The fact you want to drive fighter jets basically rules out all sensible electrical power options. Without a ready source of atmospheric oxidiser, fuel cells have no particular benefit over batteries and batteries just don't have a high enough energy density to let you do any fancy high-speed manoevering.
Maybe if you wanted WWI air combat
i spaaaaace on Venus then batteries would work fine, but if you wanted anything more aggressive than that (even WW2-style) you need nuclear power.
Nuclear jet engines are certainly possible. None have actually flown an aircraft, but a working nuclear reactor has certainly been run on a (large) aircraft by the US, and the USSR seems to have run similar tests.
This is the HTRE-3 test nuclear turbojet, minus a support structure. It did run, and could power up on reactor heat alone. It is pretty hefty though, and would have fitted in a bomber-sized aircraft, not a fighter.
It would be very difficult to miniaturize such an engine. Fission reactors are tricky to shrink, and there's a minimum mass of uranium required and a minimum mass of shielding so the rest of the aircraft (and the crew!) don't get cooked.
Supersonic nuclear ramjets were also developed as part of Project Pluto, with the Tory II-c model being actually run for several minutes.
(image source: Nuclear Powered Jet Engines: A Bad Idea that has Not Gone Away)
The problem with ramjets is that you need to get them up to speed somehow, so that the flow of air into the intake is sufficient to provide enough thrust to keep it flying. For going fast they'd certainly outperform a nuclear jet, but they won't run at lower speeds which probably harms their usefulness as in a fighter craft (as opposed to a missile).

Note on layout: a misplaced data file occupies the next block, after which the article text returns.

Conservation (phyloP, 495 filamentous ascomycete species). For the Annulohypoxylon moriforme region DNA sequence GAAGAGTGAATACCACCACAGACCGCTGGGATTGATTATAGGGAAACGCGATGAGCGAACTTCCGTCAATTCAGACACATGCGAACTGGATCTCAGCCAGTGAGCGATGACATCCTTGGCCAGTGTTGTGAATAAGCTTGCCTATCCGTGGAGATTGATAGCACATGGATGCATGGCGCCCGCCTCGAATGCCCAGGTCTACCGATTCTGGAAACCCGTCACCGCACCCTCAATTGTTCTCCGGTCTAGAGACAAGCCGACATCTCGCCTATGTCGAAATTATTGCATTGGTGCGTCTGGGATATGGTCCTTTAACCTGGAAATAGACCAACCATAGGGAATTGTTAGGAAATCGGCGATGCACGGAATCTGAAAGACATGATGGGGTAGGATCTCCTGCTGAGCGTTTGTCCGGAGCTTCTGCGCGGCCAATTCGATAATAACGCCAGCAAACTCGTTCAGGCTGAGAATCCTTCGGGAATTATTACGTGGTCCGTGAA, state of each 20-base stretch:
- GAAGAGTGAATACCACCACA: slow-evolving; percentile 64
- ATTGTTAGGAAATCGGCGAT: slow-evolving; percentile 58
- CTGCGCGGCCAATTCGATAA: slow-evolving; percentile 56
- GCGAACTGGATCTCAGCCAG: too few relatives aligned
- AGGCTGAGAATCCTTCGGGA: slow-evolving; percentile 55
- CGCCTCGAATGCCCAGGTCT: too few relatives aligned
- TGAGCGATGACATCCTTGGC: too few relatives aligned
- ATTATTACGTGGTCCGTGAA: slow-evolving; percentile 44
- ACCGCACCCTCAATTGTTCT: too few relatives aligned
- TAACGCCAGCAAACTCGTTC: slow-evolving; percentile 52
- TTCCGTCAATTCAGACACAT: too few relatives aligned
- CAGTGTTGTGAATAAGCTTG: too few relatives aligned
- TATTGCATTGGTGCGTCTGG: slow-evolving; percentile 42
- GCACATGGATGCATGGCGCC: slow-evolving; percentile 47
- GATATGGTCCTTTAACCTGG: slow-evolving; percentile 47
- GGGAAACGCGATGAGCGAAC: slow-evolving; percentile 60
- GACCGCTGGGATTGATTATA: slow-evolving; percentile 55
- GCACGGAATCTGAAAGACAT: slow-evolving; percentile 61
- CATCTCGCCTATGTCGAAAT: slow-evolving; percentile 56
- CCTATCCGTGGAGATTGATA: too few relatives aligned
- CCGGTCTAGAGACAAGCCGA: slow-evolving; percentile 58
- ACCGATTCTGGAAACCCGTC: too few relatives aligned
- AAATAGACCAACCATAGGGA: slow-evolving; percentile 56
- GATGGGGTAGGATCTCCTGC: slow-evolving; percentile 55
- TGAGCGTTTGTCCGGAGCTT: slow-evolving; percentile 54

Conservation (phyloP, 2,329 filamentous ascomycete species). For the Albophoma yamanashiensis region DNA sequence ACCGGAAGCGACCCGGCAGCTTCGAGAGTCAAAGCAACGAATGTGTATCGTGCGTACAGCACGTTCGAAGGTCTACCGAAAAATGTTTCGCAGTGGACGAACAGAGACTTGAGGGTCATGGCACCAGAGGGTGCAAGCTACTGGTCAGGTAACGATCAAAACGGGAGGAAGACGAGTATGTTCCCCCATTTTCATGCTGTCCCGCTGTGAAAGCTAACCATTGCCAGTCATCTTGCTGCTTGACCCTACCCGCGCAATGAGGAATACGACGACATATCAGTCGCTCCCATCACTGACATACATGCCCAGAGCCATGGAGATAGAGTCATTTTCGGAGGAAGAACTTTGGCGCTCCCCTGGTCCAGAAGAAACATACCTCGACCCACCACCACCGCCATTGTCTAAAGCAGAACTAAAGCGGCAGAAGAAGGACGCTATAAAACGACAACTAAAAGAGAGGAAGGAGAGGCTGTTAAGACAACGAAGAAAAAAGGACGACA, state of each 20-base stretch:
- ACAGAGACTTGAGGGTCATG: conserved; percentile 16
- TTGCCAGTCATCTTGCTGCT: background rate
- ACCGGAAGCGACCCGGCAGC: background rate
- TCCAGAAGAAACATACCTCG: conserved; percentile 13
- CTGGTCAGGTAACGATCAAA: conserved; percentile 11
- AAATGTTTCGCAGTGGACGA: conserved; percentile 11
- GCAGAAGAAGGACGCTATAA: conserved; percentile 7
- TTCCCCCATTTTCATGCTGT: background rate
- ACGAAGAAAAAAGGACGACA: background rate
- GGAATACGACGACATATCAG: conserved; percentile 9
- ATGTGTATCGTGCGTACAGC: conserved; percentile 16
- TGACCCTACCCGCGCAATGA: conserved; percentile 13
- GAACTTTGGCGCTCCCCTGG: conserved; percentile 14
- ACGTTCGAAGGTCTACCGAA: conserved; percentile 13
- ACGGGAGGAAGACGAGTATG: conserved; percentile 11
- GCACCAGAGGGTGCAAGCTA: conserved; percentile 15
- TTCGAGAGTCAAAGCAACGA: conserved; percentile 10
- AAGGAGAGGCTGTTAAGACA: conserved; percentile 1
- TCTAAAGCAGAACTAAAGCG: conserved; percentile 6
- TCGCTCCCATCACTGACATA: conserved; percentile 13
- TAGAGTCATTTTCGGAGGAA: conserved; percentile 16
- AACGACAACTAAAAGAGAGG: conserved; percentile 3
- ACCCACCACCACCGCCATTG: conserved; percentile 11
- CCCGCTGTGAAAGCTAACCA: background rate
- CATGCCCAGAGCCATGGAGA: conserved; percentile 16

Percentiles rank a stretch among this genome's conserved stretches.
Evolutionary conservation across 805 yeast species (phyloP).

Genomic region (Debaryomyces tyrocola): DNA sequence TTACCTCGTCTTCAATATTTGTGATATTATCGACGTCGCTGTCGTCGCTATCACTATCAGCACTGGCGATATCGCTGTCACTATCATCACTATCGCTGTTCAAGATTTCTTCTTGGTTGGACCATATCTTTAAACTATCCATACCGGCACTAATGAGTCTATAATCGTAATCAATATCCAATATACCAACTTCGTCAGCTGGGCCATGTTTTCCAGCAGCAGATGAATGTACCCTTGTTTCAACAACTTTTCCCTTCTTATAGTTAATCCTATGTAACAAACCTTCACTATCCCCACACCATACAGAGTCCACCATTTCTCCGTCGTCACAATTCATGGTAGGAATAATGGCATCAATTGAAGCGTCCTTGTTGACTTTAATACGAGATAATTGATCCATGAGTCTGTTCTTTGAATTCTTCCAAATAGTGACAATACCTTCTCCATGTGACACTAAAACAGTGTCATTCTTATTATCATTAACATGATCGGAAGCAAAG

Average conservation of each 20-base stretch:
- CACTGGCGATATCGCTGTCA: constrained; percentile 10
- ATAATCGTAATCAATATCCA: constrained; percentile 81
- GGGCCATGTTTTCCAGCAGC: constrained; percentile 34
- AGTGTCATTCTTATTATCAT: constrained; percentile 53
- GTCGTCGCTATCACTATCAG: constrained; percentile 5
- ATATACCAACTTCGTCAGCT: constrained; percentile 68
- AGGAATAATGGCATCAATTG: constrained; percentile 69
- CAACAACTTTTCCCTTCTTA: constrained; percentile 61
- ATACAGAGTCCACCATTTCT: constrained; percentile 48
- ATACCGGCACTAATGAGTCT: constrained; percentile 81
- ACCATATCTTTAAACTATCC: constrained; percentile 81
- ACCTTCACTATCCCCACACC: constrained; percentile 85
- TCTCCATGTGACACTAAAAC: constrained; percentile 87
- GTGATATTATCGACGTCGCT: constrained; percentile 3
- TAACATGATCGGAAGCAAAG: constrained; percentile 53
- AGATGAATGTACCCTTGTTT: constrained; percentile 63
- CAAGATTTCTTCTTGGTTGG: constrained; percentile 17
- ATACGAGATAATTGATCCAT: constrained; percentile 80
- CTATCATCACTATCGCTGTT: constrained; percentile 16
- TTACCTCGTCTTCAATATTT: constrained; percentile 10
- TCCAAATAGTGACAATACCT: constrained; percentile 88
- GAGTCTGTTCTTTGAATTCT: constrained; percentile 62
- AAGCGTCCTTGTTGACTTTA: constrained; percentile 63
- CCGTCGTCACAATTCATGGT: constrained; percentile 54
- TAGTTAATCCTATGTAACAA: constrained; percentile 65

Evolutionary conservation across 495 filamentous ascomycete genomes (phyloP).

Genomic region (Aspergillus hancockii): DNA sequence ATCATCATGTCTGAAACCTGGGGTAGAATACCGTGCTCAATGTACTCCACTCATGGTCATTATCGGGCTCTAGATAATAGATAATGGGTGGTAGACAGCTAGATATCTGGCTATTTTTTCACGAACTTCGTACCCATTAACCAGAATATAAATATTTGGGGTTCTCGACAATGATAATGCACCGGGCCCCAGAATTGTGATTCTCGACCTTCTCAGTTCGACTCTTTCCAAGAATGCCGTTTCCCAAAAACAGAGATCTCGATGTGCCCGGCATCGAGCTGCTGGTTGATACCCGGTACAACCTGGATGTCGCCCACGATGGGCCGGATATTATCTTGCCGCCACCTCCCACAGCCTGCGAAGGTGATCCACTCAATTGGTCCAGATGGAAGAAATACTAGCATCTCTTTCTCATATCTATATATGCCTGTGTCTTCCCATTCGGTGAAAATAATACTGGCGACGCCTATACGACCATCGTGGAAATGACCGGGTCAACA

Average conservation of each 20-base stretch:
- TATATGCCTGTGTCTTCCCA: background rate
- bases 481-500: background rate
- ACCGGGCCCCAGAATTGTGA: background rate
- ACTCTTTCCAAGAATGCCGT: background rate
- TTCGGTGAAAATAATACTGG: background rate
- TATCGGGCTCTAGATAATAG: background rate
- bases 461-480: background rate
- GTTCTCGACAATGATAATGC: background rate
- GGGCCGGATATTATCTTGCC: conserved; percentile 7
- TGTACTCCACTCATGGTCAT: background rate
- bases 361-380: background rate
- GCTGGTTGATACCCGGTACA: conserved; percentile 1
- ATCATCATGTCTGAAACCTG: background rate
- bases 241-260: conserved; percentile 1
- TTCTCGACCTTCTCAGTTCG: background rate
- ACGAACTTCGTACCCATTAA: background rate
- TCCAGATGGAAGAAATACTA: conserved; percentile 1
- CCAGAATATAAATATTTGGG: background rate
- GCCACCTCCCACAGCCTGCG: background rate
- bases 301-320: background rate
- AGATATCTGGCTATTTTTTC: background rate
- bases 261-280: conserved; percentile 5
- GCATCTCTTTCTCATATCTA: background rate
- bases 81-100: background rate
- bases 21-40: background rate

In either case the biggest problem is finding some fissiles. Venus probably has similar reserves of Uranium to Earth, but good luck digging that stuff up. You'd have to import it, but then you'd have to import almost everything so it isn't the end of the world.
On the bright side, any catastrophic failures aren't going to be causing any environmental concerns, because you won't get much fallout above the clouds and no-one will be visiting the crash site in person.
If your tech level can swing to compact fusion plants, that might be better. Fusion might scale down better than fission, and there are fusion reactions that reduce the amount of seriously problematic radiation such as p+11B. Though often billed as "aneutronic", you'll still a small number of neutrons and some very nasty high-energy x-rays so you can't skip the radiation shielding.
You can use a fusion-to-electricity setup to drive jets or propellers, or a simpler and probably much more efficient heat-exchange system that uses fusion energy to heat incoming air in the same way that the HTRE-3 design did. There are even more exotic possibilities such as using direct energy conversion of high-velocity fusion products to drive a megavolt-level electron beam which could be used to heat up incoming air like a "normal" nuclear jet, or use any other solid propellant for a quick high-thrust boost (up to and potentially including operating as an SSTO rocket for space operations).